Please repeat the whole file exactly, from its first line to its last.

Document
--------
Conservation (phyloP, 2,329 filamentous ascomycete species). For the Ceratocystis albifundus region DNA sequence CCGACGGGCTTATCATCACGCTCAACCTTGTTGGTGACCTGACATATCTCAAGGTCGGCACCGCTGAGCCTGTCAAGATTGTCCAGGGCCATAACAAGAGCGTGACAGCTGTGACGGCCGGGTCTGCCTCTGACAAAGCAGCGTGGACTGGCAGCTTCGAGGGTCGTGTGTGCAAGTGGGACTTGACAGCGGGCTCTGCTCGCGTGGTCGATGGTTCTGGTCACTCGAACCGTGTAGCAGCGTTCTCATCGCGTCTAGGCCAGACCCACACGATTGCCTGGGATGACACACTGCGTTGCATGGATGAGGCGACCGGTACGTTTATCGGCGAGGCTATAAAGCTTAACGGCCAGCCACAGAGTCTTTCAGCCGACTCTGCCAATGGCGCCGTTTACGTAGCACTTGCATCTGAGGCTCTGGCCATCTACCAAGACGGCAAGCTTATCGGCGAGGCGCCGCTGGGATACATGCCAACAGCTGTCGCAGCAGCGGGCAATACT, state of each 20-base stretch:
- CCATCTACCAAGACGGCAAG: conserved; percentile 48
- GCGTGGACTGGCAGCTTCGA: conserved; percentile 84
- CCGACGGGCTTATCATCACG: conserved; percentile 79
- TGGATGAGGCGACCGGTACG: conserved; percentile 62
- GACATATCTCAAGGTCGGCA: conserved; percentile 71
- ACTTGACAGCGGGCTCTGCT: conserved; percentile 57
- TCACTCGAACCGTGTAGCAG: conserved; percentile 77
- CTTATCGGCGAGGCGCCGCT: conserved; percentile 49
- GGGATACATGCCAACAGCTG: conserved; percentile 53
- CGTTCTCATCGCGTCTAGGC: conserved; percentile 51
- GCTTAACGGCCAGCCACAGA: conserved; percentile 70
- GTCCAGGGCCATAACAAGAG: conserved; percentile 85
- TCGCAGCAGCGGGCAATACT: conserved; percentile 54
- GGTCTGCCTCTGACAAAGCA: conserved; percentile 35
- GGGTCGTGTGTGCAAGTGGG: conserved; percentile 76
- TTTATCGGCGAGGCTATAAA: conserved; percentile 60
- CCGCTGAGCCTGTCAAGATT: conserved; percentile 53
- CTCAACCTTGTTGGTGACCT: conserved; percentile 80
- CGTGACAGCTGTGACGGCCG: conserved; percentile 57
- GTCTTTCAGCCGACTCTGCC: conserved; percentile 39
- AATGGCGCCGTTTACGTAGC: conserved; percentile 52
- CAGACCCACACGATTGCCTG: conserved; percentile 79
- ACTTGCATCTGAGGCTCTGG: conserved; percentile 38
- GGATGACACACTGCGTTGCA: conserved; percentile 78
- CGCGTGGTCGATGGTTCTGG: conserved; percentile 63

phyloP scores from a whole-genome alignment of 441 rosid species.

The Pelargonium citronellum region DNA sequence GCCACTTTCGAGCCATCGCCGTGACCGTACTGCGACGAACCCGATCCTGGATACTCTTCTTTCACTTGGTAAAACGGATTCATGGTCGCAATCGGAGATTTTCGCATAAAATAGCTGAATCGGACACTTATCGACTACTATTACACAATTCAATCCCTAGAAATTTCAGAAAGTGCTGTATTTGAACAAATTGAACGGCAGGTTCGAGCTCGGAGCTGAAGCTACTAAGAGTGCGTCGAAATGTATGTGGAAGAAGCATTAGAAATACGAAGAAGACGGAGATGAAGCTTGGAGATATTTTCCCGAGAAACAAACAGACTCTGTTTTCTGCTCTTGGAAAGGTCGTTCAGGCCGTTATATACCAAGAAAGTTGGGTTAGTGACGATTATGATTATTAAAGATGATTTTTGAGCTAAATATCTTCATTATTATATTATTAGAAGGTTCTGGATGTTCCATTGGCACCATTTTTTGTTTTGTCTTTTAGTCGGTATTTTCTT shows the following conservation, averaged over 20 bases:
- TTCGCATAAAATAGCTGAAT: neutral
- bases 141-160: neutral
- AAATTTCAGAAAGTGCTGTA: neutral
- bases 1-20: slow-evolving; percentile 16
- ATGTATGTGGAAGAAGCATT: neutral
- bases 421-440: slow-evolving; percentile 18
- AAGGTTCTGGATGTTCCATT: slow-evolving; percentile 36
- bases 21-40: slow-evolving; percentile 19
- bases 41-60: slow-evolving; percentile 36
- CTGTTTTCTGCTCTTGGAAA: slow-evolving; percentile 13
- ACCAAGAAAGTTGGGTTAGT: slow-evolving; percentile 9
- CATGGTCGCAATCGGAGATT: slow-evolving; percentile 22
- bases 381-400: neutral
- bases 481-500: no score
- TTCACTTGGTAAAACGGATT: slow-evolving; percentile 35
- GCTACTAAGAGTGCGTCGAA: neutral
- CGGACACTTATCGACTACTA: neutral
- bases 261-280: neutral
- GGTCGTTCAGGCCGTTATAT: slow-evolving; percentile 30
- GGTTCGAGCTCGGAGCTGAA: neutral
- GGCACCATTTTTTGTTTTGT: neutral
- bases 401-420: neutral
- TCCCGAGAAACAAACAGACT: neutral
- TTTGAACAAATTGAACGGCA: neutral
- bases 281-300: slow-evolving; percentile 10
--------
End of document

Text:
Conservation (phyloP, 2,329 filamentous ascomycete species). For the Ceratocystis albifundus region DNA sequence CCGACGGGCTTATCATCACGCTCAACCTTGTTGGTGACCTGACATATCTCAAGGTCGGCACCGCTGAGCCTGTCAAGATTGTCCAGGGCCATAACAAGAGCGTGACAGCTGTGACGGCCGGGTCTGCCTCTGACAAAGCAGCGTGGACTGGCAGCTTCGAGGGTCGTGTGTGCAAGTGGGACTTGACAGCGGGCTCTGCTCGCGTGGTCGATGGTTCTGGTCACTCGAACCGTGTAGCAGCGTTCTCATCGCGTCTAGGCCAGACCCACACGATTGCCTGGGATGACACACTGCGTTGCATGGATGAGGCGACCGGTACGTTTATCGGCGAGGCTATAAAGCTTAACGGCCAGCCACAGAGTCTTTCAGCCGACTCTGCCAATGGCGCCGTTTACGTAGCACTTGCATCTGAGGCTCTGGCCATCTACCAAGACGGCAAGCTTATCGGCGAGGCGCCGCTGGGATACATGCCAACAGCTGTCGCAGCAGCGGGCAATACT, state of each 20-base stretch:
- CCATCTACCAAGACGGCAAG: conserved; percentile 48
- GCGTGGACTGGCAGCTTCGA: conserved; percentile 84
- CCGACGGGCTTATCATCACG: conserved; percentile 79
- TGGATGAGGCGACCGGTACG: conserved; percentile 62
- GACATATCTCAAGGTCGGCA: conserved; percentile 71
- ACTTGACAGCGGGCTCTGCT: conserved; percentile 57
- TCACTCGAACCGTGTAGCAG: conserved; percentile 77
- CTTATCGGCGAGGCGCCGCT: conserved; percentile 49
- GGGATACATGCCAACAGCTG: conserved; percentile 53
- CGTTCTCATCGCGTCTAGGC: conserved; percentile 51
- GCTTAACGGCCAGCCACAGA: conserved; percentile 70
- GTCCAGGGCCATAACAAGAG: conserved; percentile 85
- TCGCAGCAGCGGGCAATACT: conserved; percentile 54
- GGTCTGCCTCTGACAAAGCA: conserved; percentile 35
- GGGTCGTGTGTGCAAGTGGG: conserved; percentile 76
- TTTATCGGCGAGGCTATAAA: conserved; percentile 60
- CCGCTGAGCCTGTCAAGATT: conserved; percentile 53
- CTCAACCTTGTTGGTGACCT: conserved; percentile 80
- CGTGACAGCTGTGACGGCCG: conserved; percentile 57
- GTCTTTCAGCCGACTCTGCC: conserved; percentile 39
- AATGGCGCCGTTTACGTAGC: conserved; percentile 52
- CAGACCCACACGATTGCCTG: conserved; percentile 79
- ACTTGCATCTGAGGCTCTGG: conserved; percentile 38
- GGATGACACACTGCGTTGCA: conserved; percentile 78
- CGCGTGGTCGATGGTTCTGG: conserved; percentile 63

phyloP scores from a whole-genome alignment of 441 rosid species.

The Pelargonium citronellum region DNA sequence GCCACTTTCGAGCCATCGCCGTGACCGTACTGCGACGAACCCGATCCTGGATACTCTTCTTTCACTTGGTAAAACGGATTCATGGTCGCAATCGGAGATTTTCGCATAAAATAGCTGAATCGGACACTTATCGACTACTATTACACAATTCAATCCCTAGAAATTTCAGAAAGTGCTGTATTTGAACAAATTGAACGGCAGGTTCGAGCTCGGAGCTGAAGCTACTAAGAGTGCGTCGAAATGTATGTGGAAGAAGCATTAGAAATACGAAGAAGACGGAGATGAAGCTTGGAGATATTTTCCCGAGAAACAAACAGACTCTGTTTTCTGCTCTTGGAAAGGTCGTTCAGGCCGTTATATACCAAGAAAGTTGGGTTAGTGACGATTATGATTATTAAAGATGATTTTTGAGCTAAATATCTTCATTATTATATTATTAGAAGGTTCTGGATGTTCCATTGGCACCATTTTTTGTTTTGTCTTTTAGTCGGTATTTTCTT shows the following conservation, averaged over 20 bases:
- TTCGCATAAAATAGCTGAAT: neutral
- bases 141-160: neutral
- AAATTTCAGAAAGTGCTGTA: neutral
- bases 1-20: slow-evolving; percentile 16
- ATGTATGTGGAAGAAGCATT: neutral
- bases 421-440: slow-evolving; percentile 18
- AAGGTTCTGGATGTTCCATT: slow-evolving; percentile 36
- bases 21-40: slow-evolving; percentile 19
- bases 41-60: slow-evolving; percentile 36
- CTGTTTTCTGCTCTTGGAAA: slow-evolving; percentile 13
- ACCAAGAAAGTTGGGTTAGT: slow-evolving; percentile 9
- CATGGTCGCAATCGGAGATT: slow-evolving; percentile 22
- bases 381-400: neutral
- bases 481-500: no score
- TTCACTTGGTAAAACGGATT: slow-evolving; percentile 35
- GCTACTAAGAGTGCGTCGAA: neutral
- CGGACACTTATCGACTACTA: neutral
- bases 261-280: neutral
- GGTCGTTCAGGCCGTTATAT: slow-evolving; percentile 30
- GGTTCGAGCTCGGAGCTGAA: neutral
- GGCACCATTTTTTGTTTTGT: neutral
- bases 401-420: neutral
- TCCCGAGAAACAAACAGACT: neutral
- TTTGAACAAATTGAACGGCA: neutral
- bases 281-300: slow-evolving; percentile 10